Re­solve to Ex­er­cise Your Thoughts

Moose Jaw Express.com - - Puzzles -

by Dr. Steven Hei­dinger, Moose Jaw Chi­ro­prac­tor

This is the time of the year when the lo­cal fit­ness cen­tres are see­ing their an­nual surge in vol­ume. The “res­o­lu­tion-ists” have made their way back to the gym in hopes of turn­ing their lives around with im­proved health. With goals such as weight loss, im­proved en­ergy, flex­i­bil­ity or strength, thou­sands will be crowd­ing spin classes, yoga ses­sions and boot camps, while count­less oth­ers will be sign­ing up to re­ceive their monthly sup­ply of di­etary sup­ple­ments and meal-re­place­ment shakes.

While I am not “pooh-poohing” any of th­ese strat- egies, as I ad­mire the ef­fort to im­prove one’s own health, es­pe­cially for the few that con­tinue past the first two weeks of Jan­uary, I of­ten won­der if phys­i­cal fit­ness is enough to gain the kind of health many wish they could have.

I re­cently read a Univer­sity of Cal­i­for­nia San Fran­cisco (UCSF) ar­ti­cle re­gard­ing re­search on “su­per-agers” (those liv­ing healthily into their 80s and be­yond). Pro­fes­sors at UCSF wanted to know why some oc­to­ge­nar­i­ans flour­ish in their golden years while oth­ers strug­gle with mul­ti­ple dis­ease states.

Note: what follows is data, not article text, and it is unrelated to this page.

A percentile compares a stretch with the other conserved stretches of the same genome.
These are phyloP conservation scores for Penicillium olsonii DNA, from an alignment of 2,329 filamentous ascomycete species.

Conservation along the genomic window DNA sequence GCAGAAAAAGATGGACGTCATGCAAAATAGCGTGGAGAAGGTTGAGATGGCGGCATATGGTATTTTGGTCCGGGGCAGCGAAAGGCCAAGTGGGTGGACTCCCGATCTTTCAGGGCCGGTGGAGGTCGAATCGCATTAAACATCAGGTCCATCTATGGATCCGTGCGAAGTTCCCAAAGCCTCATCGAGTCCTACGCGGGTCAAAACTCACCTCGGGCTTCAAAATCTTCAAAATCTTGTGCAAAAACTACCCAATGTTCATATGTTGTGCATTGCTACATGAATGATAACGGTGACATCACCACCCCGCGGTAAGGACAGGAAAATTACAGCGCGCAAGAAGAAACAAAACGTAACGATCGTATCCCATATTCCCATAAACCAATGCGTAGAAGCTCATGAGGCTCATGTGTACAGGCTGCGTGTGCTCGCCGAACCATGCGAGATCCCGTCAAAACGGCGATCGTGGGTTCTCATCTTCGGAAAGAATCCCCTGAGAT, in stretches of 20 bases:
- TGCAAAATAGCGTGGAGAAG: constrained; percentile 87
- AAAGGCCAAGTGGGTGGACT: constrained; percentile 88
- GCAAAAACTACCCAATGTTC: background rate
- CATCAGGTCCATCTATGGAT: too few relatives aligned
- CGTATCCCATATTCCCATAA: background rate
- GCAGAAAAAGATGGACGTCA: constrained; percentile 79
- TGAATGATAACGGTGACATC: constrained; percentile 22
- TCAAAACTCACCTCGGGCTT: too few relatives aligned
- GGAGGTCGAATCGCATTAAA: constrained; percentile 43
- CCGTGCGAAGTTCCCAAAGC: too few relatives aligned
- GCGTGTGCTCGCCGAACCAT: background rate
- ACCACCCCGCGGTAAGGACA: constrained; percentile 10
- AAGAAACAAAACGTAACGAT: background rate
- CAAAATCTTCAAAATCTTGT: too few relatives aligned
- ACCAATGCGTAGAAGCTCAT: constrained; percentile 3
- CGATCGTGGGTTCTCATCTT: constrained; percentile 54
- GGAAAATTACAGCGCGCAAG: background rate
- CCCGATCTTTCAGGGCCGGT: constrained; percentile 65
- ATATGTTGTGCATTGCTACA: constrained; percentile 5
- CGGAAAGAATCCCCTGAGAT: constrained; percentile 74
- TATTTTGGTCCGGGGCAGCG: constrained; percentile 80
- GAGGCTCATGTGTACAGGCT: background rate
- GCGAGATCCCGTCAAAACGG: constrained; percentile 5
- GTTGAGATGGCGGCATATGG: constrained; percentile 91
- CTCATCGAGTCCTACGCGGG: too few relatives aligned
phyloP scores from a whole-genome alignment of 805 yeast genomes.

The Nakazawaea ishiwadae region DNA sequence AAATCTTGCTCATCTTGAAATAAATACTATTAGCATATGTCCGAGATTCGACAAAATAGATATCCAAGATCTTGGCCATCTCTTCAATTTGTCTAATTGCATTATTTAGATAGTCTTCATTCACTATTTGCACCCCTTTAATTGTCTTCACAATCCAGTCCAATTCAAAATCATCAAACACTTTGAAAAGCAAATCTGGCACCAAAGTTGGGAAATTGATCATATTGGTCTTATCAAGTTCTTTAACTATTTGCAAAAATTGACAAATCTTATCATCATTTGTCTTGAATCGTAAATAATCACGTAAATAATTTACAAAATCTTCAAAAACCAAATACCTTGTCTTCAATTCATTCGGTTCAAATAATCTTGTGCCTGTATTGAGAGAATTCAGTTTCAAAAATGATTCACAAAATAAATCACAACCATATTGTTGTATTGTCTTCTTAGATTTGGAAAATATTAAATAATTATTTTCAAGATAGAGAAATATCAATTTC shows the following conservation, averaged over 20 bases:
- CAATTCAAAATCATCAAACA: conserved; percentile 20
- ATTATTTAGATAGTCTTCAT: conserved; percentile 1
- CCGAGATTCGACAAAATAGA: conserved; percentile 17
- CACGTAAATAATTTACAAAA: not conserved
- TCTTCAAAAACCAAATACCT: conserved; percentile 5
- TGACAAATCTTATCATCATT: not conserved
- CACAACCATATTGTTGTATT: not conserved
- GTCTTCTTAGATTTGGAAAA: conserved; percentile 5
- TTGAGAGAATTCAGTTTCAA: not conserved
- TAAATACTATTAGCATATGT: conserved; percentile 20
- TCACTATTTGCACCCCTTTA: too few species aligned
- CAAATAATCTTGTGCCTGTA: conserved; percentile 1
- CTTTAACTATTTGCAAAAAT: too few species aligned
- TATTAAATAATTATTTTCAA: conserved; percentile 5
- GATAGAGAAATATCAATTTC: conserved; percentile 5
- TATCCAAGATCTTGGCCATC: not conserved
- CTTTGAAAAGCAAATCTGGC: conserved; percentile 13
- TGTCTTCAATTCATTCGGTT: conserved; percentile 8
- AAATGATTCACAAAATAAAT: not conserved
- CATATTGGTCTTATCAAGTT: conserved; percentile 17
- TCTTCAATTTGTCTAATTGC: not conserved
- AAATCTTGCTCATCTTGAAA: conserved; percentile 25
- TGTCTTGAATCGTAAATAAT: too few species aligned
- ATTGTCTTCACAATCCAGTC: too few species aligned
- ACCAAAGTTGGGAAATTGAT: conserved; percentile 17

While in­ter­view­ing nu­mer­ous “su­per-agers,” one neu­rol­o­gist noted one com­mon de­nom­i­na­tor — those who were healthy and thriv­ing into their older years ap­peared to all have a pos­i­tive out­look on life and were happy with their present cir­cum­stance. The big chicken/egg ques­tion is, does be­ing healthy make them happy, or are favourable per­son­al­ity traits re­spon­si­ble for their im­pres­sive health?

Most of us know of peo­ple who have treated them- selves poorly their whole lives with liquor, tobacco and zero ex­er­cise, yet lived to a ripe old age. There are oth­ers out there that lived text­book lives yet did not live past their sixth decade. There must be more to the se­cret of longevity than eat­ing right and ex­er­cis­ing right. Maybe the most im­por­tant “right” is what goes on be­tween the ears. Flood­ing our minds with pos­i­tive thoughts and prac­tic­ing healthy stress man­age­ment may be the se­crets to a long and health­ful life. There are many stress­ful cir­cum­stances and sit­u­a­tions we face in our daily lives, most of which we have no con­trol over. Life coaches tell us we have full con­trol over our thoughts sur­round­ing th­ese events. Is it pos­si­ble that train­ing our brains may be more im­por­tant than train­ing our bod­ies?

Life coach­ing is gain­ing space in the well­ness world and it is my opin­ion re­search in healthy ag­ing will val­i­date the con­cept that how we think may be more im­por­tant for our health than at­tend­ing that ab-blast­ing, butt-crunch­ing, 5 a.m. boot camp.

Newspapers in English

Newspapers from Canada

© PressReader. All rights reserved.